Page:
Lord Sumption is discriminating against women and the right of merit to succeed in our legal system. He should 'check his privilege' says Susan Belgrave
Lord Sumption counsels patience. Patience, stoicism and dignity are usually what is expected of those who face discrimination. Taking a historian's sweeping view of civilisation, Lord Sumption considers it entirely reasonable to suggest that women lawyers should wait another 50 years before they can expect true equality. After all, 50 years is nothing in a society like ours, he says reassuringly.
It's funny how those not affected by injustice are always willing to bide their time for it to be rectified. What this means in real terms is that neither I nor my daughter's generation will see true equality in our working life, just as inequality dogged the lives of my mother, grandmother and great-grandmother.
The reason for this is that there will be 'appalling consequences' if we move too quickly. Only someone who does not feel the appalling consequences of the current situation would prefer the present state of affairs to a future they fear they will no longer control. Lord Sumption should perhaps 'check his privilege'.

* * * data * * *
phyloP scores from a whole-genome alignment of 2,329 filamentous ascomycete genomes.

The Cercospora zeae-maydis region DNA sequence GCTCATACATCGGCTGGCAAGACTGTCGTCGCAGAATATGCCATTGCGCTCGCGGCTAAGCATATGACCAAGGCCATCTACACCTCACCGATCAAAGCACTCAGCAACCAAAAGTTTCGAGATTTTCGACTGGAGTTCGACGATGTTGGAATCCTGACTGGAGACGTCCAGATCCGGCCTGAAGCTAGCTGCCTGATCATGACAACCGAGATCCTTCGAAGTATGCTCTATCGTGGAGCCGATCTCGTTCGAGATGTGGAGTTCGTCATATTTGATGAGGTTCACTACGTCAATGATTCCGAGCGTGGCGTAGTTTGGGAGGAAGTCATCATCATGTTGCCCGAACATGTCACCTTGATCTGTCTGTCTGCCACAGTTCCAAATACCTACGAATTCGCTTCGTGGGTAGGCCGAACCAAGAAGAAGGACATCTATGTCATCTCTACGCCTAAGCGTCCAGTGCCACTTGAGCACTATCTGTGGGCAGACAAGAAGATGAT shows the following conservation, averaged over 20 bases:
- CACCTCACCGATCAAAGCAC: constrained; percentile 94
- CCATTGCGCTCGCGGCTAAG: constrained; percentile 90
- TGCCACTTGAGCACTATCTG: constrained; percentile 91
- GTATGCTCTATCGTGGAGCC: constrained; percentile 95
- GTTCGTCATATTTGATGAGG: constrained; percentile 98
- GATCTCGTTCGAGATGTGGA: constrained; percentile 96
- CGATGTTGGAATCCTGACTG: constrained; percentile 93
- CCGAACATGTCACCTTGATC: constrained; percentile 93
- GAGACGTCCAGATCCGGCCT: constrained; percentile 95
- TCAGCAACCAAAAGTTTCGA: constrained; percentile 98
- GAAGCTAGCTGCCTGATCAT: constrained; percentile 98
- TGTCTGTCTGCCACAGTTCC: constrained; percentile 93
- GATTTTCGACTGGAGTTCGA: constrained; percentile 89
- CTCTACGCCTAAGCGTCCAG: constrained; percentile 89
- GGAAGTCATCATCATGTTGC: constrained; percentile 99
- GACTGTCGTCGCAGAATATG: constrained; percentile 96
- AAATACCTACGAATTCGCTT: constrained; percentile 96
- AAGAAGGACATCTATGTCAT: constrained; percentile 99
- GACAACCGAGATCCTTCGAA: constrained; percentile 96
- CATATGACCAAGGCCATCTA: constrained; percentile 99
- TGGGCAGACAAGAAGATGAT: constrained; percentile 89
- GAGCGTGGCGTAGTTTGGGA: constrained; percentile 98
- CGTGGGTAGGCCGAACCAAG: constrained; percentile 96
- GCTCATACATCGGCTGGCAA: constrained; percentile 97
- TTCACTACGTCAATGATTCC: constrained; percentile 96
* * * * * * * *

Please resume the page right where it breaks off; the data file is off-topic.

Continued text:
Check the privilege that allows him to say that present and continuing inequality is preferable to a future of equality and justice for both men and women. A comparable sentiment would see the able-bodied telling those with disabilities to wait patiently until we get around to removing all barriers to working life; gay people would twiddle their thumbs while homophobia continued unabated; and Rosa Parks might still be sitting at the back of the bus.
The gulf between those who experience discrimination and those who do not is glimpsed on occasions such as these. It frequently comes with an implicit pride in the current system and those who work in it. The argument goes: we have the brightest legal minds in the judiciary and one of the best legal systems in the world, and if this were to continue for another 50, 75 or 100 years no real harm would be done.
Thus, they say, any attempt to redress the balance risks damaging the justice system and surely would not be worth the risk. Perhaps this is what the flat-earth society thought before Columbus set sail; what the American South thought during the Civil War; and what Republicans feared as Obama was elected.
That Lord Sumption seems to care more about the men who might be disadvantaged if the system changed as opposed to the women who are currently being disadvantaged is particularly galling.
It's hard not to think that his reported comments also mask a lack of faith in the ability of women to be able run things as well as those masters of the universe who are currently in charge.
Often the mantra is repeated that appointments must be made on merit. No woman or minority has ever disagreed with this. The distinction is that women and minorities believe we have merit and with merit come rights. The right to succeed here and now. Patience be damned.
Susan Belgrave is a discrimination and employment barrister at 7 Bedford Row chambers